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Listen to Rogue Wave's new LP 'Delusions of Grand Fur' w/ interview

Stream the new album by Rogue Wave - "Delusions of Grand Fur" released today, April 29th on Easy Sound Recordings!

If you like what you hear, you can order physical copies HERE and digital copies HERE.

Read on for a recent conversation with Rogue Wave frontman Zach Rogue with Radio Milwaukee, and stream the full album!
Thirteen years after the release of "Out of the Shadow," Rogue Wave returns with their sixth studio album, "Delusions of Grand Fur." Zach Rogue and longtime bandmate and drummer Pat Spurgeon have worked with various producers over the years, but have struck out on their own for the first time -- recording and producing the entire LP themselves.

The complete creative control has added a fresh and powerful energy to the release. From experimental percussion played on old office equipment to electronic elements, Rogue recently chatted with Radio Milwaukee on hip-hop inspiration for "Delusions of Grand Fur," the insecurities of songwriting and the process of recording the new album.

Stream the full album below the interview:

How did you get into music?

It started when I was an adolescent. I would go into a dark place of fear, frustration and isolation and I found that music helped me feel balanced. I had this place to go in my mind that made me feel like I could cope, a coping mechanism. Rather than something medicinal or some drug, music kept me somewhat sane.

I got the bug to write around 4th or 5th grade. I didn’t realize until I was out of college that I was actually doing songwriting. I didn’t think I was actually writing songs, because I worshiped bands. I was obsessed. My walls were covered in posters of R.E.M. and the Cure and the Smiths. I was so enamored with bands, I so badly wanted to live in their world that when I was writing, I didn’t realize I was writing music. It wasn’t until much later when I was recording on a 4-track that “oh, that was the creative process.” You can actually take it from where it is in your mind and express it in the recorded format. I know that sounds ridiculously obvious at this stage when I say it, but it was always just what I would think about when I was sad.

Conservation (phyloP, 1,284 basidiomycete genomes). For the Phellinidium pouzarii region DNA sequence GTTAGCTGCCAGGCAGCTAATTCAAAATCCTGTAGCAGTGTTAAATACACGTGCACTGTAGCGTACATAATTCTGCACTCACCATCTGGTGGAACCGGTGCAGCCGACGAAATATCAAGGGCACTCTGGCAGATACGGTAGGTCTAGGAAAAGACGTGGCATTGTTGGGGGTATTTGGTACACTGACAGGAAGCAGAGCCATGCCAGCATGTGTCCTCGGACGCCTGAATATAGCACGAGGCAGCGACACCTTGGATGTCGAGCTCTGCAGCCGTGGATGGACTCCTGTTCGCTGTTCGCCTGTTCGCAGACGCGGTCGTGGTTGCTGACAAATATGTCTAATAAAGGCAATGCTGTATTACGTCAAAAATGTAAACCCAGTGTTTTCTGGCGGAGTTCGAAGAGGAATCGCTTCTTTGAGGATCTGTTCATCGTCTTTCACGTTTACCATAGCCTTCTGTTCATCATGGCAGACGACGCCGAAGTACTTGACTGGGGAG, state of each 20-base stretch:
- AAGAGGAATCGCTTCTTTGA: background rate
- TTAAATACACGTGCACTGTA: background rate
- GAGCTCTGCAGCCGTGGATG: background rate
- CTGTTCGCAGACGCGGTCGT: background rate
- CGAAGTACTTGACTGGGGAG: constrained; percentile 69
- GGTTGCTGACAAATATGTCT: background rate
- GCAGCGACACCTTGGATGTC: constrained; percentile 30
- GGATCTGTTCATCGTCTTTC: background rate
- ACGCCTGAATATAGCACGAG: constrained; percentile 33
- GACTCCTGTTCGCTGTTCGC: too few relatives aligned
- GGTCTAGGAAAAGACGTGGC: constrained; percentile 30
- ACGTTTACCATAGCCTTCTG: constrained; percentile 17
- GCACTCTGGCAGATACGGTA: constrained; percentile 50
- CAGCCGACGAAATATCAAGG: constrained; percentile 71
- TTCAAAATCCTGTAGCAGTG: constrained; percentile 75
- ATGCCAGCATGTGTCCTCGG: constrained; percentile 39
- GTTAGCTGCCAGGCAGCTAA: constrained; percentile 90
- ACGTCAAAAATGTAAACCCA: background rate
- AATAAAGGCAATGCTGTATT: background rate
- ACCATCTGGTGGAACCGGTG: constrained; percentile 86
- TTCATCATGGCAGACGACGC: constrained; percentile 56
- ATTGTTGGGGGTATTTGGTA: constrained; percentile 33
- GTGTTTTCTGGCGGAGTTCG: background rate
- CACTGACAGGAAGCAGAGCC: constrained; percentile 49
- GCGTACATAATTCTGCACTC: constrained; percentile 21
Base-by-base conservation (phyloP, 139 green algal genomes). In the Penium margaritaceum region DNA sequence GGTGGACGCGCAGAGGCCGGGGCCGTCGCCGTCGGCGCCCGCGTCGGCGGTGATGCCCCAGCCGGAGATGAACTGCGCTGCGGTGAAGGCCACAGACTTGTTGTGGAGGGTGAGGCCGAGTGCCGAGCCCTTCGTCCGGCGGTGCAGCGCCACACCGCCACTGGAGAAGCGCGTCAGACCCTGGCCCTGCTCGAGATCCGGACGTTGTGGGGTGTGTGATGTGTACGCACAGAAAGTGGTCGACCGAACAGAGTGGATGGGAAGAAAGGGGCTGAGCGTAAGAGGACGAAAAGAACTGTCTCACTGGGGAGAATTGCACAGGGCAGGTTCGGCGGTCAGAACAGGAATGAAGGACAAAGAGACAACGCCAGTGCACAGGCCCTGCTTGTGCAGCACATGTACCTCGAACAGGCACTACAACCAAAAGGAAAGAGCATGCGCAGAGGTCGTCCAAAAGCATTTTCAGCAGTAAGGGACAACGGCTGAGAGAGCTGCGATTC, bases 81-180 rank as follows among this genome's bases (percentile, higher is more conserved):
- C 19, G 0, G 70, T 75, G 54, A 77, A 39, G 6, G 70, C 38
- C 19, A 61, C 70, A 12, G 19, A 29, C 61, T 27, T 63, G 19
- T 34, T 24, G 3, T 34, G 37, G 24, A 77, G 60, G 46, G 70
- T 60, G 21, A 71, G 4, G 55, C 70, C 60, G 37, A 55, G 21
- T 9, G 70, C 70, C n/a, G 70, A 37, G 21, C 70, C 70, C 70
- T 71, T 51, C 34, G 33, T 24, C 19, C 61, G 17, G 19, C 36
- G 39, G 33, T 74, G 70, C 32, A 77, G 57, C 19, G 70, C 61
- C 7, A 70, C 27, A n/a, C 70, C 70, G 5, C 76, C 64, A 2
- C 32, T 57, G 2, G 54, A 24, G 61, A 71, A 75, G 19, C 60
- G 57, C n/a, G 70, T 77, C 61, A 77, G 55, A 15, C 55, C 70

I wish when I was younger, I let it come out a little bit but I didn’t have that sense of self-awareness.

Did you feel you weren't worthy of making music? How did you actually start recording?

Yeah, oh my god. When we signed with Sub Pop, our first tour was opening for the Shins. That was a band I was into, I really, really liked their music a lot. We were playing festivals and meeting people in bands. I will say, it was actually kind of hard for me. I felt like I was in someone else’s life.

Rogue Wave wasn’t really ready yet to tour, we needed more time to learn how to play live. We were thrust into a situation that felt premature.

Emotionally, I just felt like I wasn’t worthy of being in the presence of all these people I respected so much. I didn’t feel like I was part of the club.

Were you were afraid you were a hack, or were you feeling humble?

Absolutely I felt like a hack. Like I got in on some sort of technicality. It still feels that way. I come across people all the time, even our own guitar player Jon, or our drummer Pat, I feel like, “those guys are actual musicians.” We had Mike Deni from Geographer come and harmonize and the record and I was like, “Dude, that guy is an actual singer.” He knows technique, born with this beautiful voice he’s crafted and honed into this amazing instrument.

I think most musicians have insecurity. Maybe John Lennon was a self-proclaimed genius, but most of us are operating on some level of insecurity. I find comfort in that.

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